As for the mayor’s take on the Panthers, his spokesperson, Peggy Armstrong, says the group is too new to assess. “They haven’t been on the radar screen long enough to comment one way or another,” she says. “We don’t know if they are a significant force yet.”
“The black population is rapidly decreasing in Washington, D.C.!” Roach’s voice resonates from a white megaphone. It is six weeks since she became a Panther, and she’s an old hand at this now, pacing in a black beret and black quasi-military outfit in front of an abandoned, trash-filled lot at the corner of 8th and H Streets NE. “Chocolate City is on the verge of complete elimination!”
It’s a brisk Saturday afternoon in November, and the sky is gum-ball blue. Behind Roach, the rest of the District’s New Black Panthers are holding themselves at attention, ready to fan out along the H Street corridor, a venerable but run-down stretch of businesses that cater to the largely African-American neighborhood. The group of 18 makes a formidable appearance, standing arm’s length apart. Knots of onlookers at the bus stop and the other adjacent street corners watch the Panthers and Roach, who has begun reciting the party’s “Seven Steps to Saving Our Black City.”
“We need to support black businesses,” Roach announces, ticking off the measures. “We need to stop throwing trash in the streets! We need to respect the elderly! Don’t sell your homes to nonblacks! Stop all black-on-black crime and violence! Black men respect our women and raise our youth! Know your legal rights and stay out of the slave-master’s jail!”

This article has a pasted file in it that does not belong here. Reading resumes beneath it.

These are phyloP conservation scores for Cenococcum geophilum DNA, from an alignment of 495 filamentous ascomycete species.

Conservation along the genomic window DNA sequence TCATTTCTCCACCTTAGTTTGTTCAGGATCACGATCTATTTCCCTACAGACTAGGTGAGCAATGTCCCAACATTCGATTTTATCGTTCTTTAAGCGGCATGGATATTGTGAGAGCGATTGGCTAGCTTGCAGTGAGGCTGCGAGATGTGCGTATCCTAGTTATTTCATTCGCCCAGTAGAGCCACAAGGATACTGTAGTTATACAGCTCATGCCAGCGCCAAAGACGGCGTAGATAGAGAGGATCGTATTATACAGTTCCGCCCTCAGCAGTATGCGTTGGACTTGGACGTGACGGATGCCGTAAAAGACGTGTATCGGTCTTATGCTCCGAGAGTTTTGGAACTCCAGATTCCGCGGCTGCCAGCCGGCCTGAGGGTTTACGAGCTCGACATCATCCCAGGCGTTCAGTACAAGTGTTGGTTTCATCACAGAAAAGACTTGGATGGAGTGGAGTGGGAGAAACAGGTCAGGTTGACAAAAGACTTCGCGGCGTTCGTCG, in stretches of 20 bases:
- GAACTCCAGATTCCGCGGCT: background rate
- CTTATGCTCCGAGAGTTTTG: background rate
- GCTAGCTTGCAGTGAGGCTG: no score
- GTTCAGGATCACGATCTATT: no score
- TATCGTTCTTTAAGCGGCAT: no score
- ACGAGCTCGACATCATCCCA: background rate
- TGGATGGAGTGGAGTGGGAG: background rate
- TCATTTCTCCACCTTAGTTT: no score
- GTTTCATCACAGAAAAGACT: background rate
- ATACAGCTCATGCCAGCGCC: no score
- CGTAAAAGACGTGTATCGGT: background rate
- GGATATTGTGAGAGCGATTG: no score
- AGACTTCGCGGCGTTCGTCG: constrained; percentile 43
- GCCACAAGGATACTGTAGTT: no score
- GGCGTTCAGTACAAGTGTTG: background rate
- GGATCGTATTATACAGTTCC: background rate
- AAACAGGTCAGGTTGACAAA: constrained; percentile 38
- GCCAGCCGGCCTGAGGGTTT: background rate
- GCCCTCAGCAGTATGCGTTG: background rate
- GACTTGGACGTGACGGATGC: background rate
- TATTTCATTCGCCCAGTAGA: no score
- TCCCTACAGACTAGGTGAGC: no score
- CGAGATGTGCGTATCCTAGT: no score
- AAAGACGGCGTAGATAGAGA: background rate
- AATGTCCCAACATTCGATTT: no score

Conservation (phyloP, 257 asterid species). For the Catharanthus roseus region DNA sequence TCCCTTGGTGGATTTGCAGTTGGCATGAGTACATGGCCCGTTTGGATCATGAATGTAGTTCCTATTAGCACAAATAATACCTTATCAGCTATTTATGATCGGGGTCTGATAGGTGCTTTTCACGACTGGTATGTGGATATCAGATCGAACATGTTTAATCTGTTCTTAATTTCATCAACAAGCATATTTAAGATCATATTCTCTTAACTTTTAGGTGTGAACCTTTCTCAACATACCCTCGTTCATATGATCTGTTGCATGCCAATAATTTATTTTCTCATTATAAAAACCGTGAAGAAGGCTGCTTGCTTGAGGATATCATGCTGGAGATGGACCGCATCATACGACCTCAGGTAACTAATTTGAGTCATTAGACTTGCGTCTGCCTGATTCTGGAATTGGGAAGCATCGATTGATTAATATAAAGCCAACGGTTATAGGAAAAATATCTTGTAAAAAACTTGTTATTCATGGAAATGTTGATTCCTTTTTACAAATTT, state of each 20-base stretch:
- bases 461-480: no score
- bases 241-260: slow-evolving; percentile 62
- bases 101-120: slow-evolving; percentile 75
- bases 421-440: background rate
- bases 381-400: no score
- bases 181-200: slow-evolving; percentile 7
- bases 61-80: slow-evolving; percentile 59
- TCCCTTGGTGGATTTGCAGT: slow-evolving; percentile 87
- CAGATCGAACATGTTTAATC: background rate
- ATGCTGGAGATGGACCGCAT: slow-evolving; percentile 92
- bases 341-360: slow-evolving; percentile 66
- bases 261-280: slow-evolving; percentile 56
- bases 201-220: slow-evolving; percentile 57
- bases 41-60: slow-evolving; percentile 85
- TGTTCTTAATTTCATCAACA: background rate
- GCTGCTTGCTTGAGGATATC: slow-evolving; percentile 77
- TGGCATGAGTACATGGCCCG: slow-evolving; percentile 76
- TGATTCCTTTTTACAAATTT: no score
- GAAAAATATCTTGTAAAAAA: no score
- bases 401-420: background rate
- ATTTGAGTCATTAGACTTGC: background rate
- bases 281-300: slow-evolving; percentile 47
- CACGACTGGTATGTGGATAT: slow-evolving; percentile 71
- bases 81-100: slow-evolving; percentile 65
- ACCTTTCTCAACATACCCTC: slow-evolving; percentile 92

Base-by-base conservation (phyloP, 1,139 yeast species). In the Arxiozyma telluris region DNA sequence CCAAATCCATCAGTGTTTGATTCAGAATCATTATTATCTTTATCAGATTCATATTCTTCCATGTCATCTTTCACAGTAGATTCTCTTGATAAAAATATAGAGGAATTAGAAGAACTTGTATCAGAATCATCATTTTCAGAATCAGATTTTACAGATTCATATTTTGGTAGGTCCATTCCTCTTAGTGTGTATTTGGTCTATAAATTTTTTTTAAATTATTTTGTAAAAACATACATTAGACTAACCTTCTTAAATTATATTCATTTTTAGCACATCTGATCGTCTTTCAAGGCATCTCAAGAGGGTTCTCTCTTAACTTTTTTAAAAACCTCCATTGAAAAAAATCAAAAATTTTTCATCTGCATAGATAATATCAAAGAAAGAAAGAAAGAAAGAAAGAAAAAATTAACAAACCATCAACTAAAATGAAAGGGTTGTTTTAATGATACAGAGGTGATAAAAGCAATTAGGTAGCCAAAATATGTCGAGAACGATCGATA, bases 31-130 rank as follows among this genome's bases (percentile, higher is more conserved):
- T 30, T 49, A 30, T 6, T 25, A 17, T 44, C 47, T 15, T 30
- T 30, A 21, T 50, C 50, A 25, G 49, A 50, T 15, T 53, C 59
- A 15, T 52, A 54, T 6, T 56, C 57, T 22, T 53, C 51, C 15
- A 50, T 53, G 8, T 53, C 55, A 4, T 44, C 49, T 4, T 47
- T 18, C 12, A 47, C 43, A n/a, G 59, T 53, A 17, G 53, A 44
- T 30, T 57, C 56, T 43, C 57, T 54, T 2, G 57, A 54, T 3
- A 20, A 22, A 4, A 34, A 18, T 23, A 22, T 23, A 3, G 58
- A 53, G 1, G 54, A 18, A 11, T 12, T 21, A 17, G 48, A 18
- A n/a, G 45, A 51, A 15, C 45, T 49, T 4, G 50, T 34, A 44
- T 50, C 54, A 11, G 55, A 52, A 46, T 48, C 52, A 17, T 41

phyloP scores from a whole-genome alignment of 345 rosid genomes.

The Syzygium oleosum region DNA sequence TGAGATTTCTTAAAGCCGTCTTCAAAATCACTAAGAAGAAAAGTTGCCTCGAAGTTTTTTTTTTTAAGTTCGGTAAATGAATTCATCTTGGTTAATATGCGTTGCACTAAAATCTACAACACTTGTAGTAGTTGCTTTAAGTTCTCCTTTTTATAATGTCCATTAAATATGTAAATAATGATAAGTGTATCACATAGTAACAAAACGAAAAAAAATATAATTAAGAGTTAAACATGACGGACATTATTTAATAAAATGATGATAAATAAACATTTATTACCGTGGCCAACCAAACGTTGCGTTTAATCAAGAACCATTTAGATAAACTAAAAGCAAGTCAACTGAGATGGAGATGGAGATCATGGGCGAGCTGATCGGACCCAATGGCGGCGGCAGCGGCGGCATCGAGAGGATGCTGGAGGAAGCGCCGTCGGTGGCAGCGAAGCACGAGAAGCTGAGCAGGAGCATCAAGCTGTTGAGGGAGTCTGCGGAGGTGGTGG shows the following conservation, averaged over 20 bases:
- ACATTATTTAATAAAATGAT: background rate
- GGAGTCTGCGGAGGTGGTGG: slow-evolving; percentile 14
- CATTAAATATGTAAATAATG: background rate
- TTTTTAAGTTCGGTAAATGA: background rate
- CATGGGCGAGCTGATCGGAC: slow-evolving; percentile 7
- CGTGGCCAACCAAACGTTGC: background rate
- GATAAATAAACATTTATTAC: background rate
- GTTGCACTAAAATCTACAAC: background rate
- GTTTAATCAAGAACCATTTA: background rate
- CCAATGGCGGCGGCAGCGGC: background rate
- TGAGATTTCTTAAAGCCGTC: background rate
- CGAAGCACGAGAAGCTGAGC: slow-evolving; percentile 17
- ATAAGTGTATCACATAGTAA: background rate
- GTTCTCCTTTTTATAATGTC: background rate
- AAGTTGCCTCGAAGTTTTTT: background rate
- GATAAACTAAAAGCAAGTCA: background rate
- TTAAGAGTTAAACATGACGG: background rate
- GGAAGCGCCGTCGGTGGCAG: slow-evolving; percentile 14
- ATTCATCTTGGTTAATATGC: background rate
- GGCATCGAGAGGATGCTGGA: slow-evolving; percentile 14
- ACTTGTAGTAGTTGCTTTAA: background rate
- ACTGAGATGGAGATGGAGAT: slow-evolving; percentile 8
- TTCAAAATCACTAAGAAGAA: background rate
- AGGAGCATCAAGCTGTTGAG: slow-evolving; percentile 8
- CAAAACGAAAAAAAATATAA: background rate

Shabazz, meanwhile, faces the line of Panthers and issues them orders for today’s outreach and fundraising effort. Today, Shabazz is wearing a black double-breasted suit with shadow stripes, a black shirt, black tie, and a large gray fedora. For the next few hours, some people along H Street will mistake the Panthers for the Guardian Angels—which clearly bugs Shabazz. The misperception may come from the berets and the fact that the Panthers are handing out “WARNING!” fliers as they ask strangers for donations. They drop the money into black plastic buckets. Where is this money going? The Panthers say it’s to help build a headquarters and to support a food and clothing drive they are planning.
Once she runs through the flier’s seven points, Roach begins ad-libbing: “Throughout the community, they’re trying to replace black people with rich white people. Come and hear the truth to save our black community. We need to have faith and save our community. There’s too much violence in our community. They would like for us to kill one another, for us to get rid of each other. In five to 10 years, this street will not be as it is today. Black brothers and sisters will not walk around freely as they do today….”